It is very easy (but expensive) to teach using pre-packaged, easily integrated equipment and lesson plans. These are a great way to get started in planning the yearly student’s IEP (Individual Educational Plan), or its local equivalent but should not prevent or restrict education by their lack.
Many times, all that is needed is a trip to the scrap heap to find many opportunities for learning and further exploration. My original “Scrap-heap Supercomputing” experiments began in this same way when I discovered a wealth of possibilities teaching high-performance computing (HPC) to young learners using nothing more than equipment designated for transfer to the school’s surplus warehouse for disposal after its end of service life.
As I looked around at the options for workshop materials, I noticed that many years’ worth of old computer equipment had been accumulating.
Disassembling the older equipment allowed us to test each component, identify those that could be re-used from those that could be discarded to clear room for later generations of computers, and attempt to assemble a functional system from the various components.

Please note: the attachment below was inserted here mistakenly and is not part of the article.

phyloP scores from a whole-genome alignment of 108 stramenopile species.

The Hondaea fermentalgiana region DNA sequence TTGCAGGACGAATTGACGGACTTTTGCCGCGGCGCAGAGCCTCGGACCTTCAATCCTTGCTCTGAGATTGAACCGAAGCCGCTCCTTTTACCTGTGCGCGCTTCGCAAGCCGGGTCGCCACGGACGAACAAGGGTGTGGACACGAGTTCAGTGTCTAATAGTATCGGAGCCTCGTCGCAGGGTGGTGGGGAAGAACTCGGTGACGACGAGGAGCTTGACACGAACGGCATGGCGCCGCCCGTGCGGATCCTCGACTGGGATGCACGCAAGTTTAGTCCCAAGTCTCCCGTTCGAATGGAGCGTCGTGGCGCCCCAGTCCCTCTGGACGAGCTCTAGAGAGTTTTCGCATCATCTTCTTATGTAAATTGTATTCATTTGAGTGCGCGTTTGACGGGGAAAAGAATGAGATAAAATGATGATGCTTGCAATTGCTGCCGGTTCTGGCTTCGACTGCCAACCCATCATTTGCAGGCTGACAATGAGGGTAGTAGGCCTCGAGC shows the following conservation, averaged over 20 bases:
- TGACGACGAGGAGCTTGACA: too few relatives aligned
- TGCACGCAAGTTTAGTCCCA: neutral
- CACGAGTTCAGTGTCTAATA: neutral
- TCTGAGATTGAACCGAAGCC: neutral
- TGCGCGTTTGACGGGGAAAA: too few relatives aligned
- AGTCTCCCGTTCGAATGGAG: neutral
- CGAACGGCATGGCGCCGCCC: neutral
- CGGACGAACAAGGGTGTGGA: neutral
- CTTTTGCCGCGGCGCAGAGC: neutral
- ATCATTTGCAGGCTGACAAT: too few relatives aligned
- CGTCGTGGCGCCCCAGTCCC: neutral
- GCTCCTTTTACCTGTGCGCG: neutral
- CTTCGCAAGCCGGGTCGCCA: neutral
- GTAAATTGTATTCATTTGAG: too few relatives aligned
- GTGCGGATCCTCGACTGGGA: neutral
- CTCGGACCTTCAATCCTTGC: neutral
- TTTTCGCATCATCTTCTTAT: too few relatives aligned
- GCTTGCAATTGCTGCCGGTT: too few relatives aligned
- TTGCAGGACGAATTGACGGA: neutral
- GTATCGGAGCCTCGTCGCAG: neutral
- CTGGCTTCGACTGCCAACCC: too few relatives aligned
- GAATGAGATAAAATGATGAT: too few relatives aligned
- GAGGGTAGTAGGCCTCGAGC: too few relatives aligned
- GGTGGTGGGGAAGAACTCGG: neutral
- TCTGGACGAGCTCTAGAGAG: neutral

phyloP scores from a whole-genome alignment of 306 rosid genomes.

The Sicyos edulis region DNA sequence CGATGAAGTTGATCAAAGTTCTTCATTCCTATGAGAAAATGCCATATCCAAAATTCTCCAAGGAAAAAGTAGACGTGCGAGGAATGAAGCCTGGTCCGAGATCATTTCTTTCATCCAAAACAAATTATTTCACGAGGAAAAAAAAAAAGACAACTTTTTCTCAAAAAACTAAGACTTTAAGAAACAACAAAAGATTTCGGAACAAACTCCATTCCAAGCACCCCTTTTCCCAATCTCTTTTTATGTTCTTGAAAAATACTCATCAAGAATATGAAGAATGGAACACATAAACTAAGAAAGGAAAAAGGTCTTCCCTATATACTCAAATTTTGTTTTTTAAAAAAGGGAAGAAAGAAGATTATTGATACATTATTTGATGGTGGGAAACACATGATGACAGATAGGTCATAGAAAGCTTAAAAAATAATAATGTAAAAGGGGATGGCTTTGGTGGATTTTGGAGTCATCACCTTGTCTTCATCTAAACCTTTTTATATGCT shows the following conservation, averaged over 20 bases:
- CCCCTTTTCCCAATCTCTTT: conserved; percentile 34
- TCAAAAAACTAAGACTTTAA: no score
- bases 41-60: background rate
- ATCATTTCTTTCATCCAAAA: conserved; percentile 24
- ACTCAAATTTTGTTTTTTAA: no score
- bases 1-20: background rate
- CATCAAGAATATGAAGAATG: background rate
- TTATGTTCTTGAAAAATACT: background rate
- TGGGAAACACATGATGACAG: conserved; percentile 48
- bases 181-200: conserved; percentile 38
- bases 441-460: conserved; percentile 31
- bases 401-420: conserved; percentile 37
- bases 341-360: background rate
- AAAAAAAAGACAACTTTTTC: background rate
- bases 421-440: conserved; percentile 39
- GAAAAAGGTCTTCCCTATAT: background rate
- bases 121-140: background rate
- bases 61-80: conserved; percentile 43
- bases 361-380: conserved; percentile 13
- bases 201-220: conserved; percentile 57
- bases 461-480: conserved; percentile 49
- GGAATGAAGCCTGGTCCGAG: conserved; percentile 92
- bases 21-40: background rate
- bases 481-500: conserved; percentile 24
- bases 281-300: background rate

Part of the requirements for the BSA Computers Merit Badge involves the identification of different parts of computers, which is much easier when the case is taken off and the “guts” of the computer can be exposed and explored directly without concern for the computer’s continued operation.
Together with quite a pile of outdated or surplus parts I had long since replaced in the working computers for workshops, the HPC grid, and controlling the various 3D printers from my latest book, we were able to add a new functional member to our grid computing team, which the participants in the weekend build workshop named “Obelisk“.
It might have started as a pile of old computers and electronic scrap from past projects, but has been repurposed to a new life in teaching and providing support to the search for solutions addressing global needs like disease management and resource availability. Whenever you need to find ways to excite young learners, you do not need to rely on expensive pre-prepared lessons and kits, just take a look at your local scrap-heap (using proper security measures) for inspiration. You might find operational “gold” hidden under the piles of detritus – a great way to start your own local makerspace even if you cannot yet afford a full setup or mobile configuration.